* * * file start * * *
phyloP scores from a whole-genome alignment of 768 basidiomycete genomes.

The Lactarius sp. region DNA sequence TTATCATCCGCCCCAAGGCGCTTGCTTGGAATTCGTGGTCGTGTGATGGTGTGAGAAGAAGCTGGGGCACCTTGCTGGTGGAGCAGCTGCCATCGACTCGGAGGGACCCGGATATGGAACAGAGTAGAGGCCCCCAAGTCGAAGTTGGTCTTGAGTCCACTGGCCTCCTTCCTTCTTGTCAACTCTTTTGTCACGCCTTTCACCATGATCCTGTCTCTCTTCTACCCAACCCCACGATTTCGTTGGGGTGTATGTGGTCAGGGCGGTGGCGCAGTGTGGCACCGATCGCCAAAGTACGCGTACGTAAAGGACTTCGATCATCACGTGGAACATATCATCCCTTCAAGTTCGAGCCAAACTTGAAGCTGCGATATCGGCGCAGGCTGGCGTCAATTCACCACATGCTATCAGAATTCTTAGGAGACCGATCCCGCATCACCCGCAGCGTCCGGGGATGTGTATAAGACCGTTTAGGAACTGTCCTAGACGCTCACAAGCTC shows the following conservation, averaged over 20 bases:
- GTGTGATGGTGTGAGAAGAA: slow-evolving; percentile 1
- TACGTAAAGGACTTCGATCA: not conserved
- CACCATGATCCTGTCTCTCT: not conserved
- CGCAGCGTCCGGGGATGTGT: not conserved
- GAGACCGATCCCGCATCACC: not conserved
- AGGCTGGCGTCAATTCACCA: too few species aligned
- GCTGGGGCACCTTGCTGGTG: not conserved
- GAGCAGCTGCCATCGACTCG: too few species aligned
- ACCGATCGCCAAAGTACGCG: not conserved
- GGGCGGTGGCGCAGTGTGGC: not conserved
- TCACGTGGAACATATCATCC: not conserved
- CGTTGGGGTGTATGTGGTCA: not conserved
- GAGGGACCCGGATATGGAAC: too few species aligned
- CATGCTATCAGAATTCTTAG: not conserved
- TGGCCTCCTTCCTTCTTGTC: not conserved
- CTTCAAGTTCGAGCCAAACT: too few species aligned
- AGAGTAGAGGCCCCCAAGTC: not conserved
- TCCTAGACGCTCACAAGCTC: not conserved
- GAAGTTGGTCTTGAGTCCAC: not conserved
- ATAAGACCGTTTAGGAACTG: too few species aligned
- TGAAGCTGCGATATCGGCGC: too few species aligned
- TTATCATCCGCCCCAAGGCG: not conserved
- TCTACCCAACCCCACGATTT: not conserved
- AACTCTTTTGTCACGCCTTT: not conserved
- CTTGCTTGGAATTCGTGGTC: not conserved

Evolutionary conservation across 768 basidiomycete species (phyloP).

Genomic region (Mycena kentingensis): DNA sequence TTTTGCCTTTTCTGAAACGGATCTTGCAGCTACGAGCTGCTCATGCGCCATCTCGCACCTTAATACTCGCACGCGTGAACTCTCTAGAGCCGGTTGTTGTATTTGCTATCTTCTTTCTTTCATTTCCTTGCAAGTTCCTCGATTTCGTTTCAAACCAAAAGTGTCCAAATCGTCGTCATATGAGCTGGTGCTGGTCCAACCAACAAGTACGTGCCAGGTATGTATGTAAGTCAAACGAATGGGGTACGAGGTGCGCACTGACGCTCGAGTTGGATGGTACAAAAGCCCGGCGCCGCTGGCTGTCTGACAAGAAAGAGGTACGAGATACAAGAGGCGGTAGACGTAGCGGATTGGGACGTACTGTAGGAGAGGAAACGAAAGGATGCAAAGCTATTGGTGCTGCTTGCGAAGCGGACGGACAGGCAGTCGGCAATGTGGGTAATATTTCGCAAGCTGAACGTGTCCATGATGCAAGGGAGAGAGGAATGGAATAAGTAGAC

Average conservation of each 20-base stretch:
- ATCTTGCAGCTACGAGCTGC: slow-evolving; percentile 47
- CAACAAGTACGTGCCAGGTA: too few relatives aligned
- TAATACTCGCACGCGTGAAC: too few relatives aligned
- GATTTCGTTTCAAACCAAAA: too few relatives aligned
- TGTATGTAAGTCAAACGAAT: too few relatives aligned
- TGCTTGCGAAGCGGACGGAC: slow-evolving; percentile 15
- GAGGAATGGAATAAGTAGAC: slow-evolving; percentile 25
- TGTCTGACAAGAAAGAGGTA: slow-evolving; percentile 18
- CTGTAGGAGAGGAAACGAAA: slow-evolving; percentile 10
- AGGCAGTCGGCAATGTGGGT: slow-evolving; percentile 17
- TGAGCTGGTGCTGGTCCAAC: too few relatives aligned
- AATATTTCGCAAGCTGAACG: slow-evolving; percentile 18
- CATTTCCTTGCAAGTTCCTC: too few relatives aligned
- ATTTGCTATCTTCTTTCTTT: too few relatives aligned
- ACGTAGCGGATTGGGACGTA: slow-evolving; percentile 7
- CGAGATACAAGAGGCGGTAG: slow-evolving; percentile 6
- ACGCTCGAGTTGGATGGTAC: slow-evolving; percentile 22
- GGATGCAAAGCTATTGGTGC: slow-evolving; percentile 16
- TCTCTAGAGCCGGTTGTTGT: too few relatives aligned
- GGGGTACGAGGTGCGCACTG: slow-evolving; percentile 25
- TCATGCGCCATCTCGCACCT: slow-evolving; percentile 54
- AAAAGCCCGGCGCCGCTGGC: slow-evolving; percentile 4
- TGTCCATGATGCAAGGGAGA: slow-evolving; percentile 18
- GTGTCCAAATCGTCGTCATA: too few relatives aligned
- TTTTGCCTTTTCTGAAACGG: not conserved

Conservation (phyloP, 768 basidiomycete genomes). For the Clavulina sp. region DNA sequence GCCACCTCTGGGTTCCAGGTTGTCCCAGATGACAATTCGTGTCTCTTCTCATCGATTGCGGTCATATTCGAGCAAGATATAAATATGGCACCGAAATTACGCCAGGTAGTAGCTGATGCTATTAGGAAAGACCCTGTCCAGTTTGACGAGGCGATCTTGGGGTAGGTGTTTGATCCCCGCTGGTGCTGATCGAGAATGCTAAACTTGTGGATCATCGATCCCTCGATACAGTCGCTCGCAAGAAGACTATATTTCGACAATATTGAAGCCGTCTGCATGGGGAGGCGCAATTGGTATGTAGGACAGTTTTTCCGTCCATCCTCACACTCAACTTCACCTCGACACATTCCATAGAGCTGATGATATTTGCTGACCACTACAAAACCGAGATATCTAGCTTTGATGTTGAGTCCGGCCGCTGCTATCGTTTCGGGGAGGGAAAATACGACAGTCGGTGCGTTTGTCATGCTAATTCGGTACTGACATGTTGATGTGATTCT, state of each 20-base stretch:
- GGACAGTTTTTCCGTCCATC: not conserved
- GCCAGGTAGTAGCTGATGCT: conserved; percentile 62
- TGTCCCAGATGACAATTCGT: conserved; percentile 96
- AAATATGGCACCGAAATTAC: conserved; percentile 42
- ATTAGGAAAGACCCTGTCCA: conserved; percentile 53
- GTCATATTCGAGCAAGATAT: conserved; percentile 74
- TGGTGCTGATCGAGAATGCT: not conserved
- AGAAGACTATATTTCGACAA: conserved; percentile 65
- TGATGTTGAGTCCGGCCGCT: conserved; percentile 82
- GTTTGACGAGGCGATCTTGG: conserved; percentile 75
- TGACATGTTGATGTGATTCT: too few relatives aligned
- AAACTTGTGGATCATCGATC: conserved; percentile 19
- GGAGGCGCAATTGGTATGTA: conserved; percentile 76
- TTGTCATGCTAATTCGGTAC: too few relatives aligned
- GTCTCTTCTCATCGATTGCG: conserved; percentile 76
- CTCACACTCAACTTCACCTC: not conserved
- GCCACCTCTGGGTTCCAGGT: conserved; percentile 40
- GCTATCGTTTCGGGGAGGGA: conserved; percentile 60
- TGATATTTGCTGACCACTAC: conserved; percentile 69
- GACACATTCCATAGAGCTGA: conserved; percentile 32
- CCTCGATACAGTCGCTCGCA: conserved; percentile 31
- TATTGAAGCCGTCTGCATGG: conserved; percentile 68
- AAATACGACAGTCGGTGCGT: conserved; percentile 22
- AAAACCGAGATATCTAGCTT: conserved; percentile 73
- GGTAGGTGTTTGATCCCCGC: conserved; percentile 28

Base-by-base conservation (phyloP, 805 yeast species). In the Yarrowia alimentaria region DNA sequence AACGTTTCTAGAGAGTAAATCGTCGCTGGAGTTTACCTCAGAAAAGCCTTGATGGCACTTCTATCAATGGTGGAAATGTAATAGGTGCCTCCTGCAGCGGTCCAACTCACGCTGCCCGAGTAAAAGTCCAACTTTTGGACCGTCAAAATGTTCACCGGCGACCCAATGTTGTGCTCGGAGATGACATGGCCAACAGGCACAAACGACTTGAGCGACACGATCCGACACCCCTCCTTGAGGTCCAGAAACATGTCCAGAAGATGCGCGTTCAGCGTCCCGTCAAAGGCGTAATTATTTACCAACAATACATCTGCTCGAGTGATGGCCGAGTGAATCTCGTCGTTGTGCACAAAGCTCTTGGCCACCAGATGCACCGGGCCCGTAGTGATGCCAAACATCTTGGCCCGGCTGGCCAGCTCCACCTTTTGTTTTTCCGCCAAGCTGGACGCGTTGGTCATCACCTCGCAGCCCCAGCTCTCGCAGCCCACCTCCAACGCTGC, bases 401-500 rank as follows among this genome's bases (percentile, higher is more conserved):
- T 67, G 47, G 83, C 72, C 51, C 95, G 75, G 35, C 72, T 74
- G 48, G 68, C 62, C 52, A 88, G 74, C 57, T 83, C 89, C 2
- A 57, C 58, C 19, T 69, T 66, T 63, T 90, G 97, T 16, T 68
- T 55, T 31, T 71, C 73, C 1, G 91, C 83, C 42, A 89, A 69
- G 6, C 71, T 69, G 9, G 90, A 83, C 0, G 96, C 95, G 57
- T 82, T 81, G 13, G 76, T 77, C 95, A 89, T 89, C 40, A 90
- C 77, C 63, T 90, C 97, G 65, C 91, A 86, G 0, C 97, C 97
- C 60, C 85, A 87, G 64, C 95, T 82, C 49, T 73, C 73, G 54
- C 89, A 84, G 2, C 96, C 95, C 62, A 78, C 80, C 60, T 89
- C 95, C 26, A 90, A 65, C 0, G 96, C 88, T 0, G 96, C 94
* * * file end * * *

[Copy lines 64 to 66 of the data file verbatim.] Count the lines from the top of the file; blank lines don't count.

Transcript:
- AGAAGACTATATTTCGACAA: conserved; percentile 65
- TGATGTTGAGTCCGGCCGCT: conserved; percentile 82
- GTTTGACGAGGCGATCTTGG: conserved; percentile 75